Helicopters are powerful machines that have been in use since 1919. They’ve mostly become an important part of emergency services and armed forces around the world, with some governments even using military helicopters for domestic security purposes!
Helicopters equipped with turbine engines can reach heights of up to 25,000 feet when in forward flight. However, helicopters aren’t able to be as high when only hovering. The average height of hovering helicopters is 12,000 feet.
Then why can’t the helicopter fly as high as an airplane? Like everything else in aviation, the ability to fly high requires speed that always involves a trade-off between aerodynamics, engineering, along with commercial requirements.
How High Can a Helicopter Fly?
Helicopter pilots usually operate at altitudes between 8,500 and 12,000 feet, providing there is ideal environment for flying. The higher the aircraft flies, the thinner the air becomes, forcing the rotor blades to produce less amounts of lift.
Most helicopter pilots believe 10,000 feet is the highest safe altitude for flying. At this height, the rotor blades receive greater resistance and create less lift and forward speed. This makes the aircraft unstable and reduces its maneuverability.
A helicopter achieves forward movement through rotational forces generated by its rotor blades. These rotating blades produce lift by moving air downwards. This creates upwards force that pushes the aircraft forwards.
Thinner air reduces the amount of lift generated by the main rotors, reducing the ability of helicopters to climb and move forward.
At high altitudes, air pressure decreases significantly, resulting in lower atmospheric pressures than experienced at sea level. This means fewer molecules of oxygen per cubic meter of air, which makes breathing harder. To protect against this effect, the FAA recommends wearing supplemental oxygen masks at altitudes above 12,500 ft.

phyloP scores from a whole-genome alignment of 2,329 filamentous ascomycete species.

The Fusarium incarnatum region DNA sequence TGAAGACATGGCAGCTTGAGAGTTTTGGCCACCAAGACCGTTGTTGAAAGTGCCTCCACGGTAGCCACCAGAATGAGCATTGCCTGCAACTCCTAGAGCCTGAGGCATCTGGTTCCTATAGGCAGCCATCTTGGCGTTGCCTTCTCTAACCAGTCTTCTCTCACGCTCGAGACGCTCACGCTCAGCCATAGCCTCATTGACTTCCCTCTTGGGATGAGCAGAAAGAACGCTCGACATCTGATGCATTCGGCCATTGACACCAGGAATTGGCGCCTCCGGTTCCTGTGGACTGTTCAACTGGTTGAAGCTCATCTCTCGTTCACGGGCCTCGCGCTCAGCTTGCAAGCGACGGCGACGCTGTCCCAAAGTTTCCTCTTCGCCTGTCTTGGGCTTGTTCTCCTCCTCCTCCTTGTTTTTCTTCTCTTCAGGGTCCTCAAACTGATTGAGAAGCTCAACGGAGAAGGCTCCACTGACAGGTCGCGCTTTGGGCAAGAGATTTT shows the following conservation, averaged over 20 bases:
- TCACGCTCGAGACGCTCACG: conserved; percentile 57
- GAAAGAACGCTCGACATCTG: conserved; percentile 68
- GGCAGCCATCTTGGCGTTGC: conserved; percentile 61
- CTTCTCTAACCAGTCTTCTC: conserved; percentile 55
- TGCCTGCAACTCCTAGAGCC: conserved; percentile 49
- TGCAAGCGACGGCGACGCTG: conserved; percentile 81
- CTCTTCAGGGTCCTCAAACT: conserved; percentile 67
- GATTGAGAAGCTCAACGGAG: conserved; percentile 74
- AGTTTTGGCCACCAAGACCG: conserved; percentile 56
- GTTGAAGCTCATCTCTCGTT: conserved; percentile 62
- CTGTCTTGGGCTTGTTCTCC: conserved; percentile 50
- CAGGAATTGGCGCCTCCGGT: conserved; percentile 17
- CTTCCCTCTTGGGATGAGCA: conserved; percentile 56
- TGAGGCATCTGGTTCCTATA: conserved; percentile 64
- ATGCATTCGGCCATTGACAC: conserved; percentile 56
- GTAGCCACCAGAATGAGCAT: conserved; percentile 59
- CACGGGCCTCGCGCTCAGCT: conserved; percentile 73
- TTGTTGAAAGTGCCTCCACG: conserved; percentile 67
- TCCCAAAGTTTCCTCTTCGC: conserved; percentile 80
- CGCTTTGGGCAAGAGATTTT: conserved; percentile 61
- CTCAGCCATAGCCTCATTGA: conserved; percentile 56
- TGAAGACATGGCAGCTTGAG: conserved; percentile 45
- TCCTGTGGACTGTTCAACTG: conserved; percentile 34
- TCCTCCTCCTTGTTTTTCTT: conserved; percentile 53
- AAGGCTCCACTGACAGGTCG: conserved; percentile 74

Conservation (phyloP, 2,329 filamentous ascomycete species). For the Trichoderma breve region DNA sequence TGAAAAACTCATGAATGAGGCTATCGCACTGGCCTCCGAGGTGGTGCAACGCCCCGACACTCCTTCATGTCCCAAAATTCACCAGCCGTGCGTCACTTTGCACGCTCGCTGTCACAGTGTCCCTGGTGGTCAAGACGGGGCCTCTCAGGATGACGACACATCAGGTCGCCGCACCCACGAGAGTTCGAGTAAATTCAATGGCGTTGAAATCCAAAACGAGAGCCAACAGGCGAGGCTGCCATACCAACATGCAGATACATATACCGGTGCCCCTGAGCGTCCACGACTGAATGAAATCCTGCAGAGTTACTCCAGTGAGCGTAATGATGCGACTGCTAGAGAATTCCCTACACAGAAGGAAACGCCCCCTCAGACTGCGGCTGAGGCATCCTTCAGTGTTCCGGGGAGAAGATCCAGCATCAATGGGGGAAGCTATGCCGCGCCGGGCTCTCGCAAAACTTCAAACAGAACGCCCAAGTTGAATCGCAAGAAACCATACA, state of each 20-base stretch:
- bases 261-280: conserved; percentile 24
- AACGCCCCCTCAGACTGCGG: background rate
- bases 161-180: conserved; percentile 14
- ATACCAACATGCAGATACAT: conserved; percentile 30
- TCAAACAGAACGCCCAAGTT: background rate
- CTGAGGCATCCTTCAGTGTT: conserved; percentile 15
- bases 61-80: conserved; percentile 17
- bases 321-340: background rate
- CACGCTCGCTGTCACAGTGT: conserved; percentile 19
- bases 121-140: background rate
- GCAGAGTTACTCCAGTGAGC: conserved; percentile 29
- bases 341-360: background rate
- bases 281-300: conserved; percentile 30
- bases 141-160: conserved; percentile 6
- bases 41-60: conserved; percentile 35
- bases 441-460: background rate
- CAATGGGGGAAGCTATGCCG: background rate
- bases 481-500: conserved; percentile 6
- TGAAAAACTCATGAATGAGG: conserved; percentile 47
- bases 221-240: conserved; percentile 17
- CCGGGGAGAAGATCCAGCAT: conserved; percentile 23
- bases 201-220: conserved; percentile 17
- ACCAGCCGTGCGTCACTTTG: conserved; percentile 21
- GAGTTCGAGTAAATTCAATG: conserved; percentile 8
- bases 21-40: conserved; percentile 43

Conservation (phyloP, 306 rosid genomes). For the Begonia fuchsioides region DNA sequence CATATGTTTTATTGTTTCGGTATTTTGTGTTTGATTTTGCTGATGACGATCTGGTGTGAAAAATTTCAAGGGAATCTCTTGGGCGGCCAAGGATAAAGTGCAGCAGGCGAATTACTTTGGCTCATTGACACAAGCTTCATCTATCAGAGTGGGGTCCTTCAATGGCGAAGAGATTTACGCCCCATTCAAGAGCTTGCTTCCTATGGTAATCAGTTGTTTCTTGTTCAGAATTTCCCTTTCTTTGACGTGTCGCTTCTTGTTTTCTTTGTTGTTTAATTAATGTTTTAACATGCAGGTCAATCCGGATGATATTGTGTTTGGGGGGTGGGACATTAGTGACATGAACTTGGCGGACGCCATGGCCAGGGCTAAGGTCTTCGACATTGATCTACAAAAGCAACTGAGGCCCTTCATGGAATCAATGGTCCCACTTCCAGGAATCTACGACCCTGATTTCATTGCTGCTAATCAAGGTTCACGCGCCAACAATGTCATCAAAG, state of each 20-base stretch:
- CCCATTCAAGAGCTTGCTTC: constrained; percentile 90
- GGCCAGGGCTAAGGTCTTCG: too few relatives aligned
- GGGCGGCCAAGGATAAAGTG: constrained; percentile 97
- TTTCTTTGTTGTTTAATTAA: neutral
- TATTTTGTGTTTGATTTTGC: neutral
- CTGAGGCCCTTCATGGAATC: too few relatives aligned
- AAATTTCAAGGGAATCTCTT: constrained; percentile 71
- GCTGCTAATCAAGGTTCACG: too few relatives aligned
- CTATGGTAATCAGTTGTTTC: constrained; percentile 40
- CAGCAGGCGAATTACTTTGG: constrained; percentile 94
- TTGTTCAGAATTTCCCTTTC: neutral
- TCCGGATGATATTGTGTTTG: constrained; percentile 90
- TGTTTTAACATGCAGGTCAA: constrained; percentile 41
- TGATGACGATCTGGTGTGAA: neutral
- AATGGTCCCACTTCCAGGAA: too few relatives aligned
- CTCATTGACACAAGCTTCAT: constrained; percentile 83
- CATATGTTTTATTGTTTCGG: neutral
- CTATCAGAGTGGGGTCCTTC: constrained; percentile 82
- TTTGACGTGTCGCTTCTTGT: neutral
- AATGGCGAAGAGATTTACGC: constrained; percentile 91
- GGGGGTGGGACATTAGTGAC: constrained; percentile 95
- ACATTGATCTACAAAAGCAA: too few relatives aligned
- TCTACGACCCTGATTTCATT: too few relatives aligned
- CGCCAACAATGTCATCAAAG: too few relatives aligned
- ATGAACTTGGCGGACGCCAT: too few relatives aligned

What Happens If a Helicpter Flies Too High?
As the helicopter climbs the air starts to become thinner. As the air becomes thinner the main rotor is less effective. The higher the helicopter is flying, it ascends slower because of the lower energy generated by the main rotor.
The helicopter could be at a point that the air is so thin that the blades are unable to produce enough lift to continue to ascend, this is called max operating range.
When a pilot is approaching the upper limit of the operating range the majority of helicopters experience extreme turbulence. The helicopter starts to shake or rattle.
When the helicopter is over its operating envelope at its maximum it becomes extremely unstable. It’s more likely to tip upwards before rolling towards the left. The blades can also stall and cause the helicopter to lose power.
In addition to this danger though, if a pilot goes too far above sea level then the low temperatures could cause ice to form around the rotor discs which reduces airflow through the engine, leading to reduced performance. If this continues long enough then the entire machine risks becoming unbalanced and falling uncontrollably back down towards Earth.
Can a Helicopter Fly to Top of Mount Everest?
A test helicopter pilot named Didier Delsalle had the idea of a helicopter landing on Mount Everest, which is the highest mountain in the world.
In May of 2005 Delsalle achieved his dream and was the very first pilot in a helicopter to take a plane to the summit of Mount Everest. The summit of the mountain is 29,000 feet in height that is more than the highest operational altitude, which is 23,000 feet of the aircraft which Delsalle flew. The flight took many years of planning, as well as several test flights.
Mountains pose particular problems to helicopters because of the extreme vertical angles involved. These slopes create huge changes in elevation between different points along a surface, meaning that the angle of attack required to stay stable increases dramatically.
However, there are several ways helicopters can cope with extreme vertical angles. Most importantly, the main rotor disc features a pitch system allowing the blade tips to rotate vertically instead of horizontally, thus eliminating the need for horizontal stabilizers like wings.
What is The Highest Altitude a Helicopter Has Ever Flown?
The highest altitude a helicopter has ever flown is 40,820 ft (around 12km). It was performed by French aviator Jean Boulet, piloting an Aérospatiale SA 315 Lama.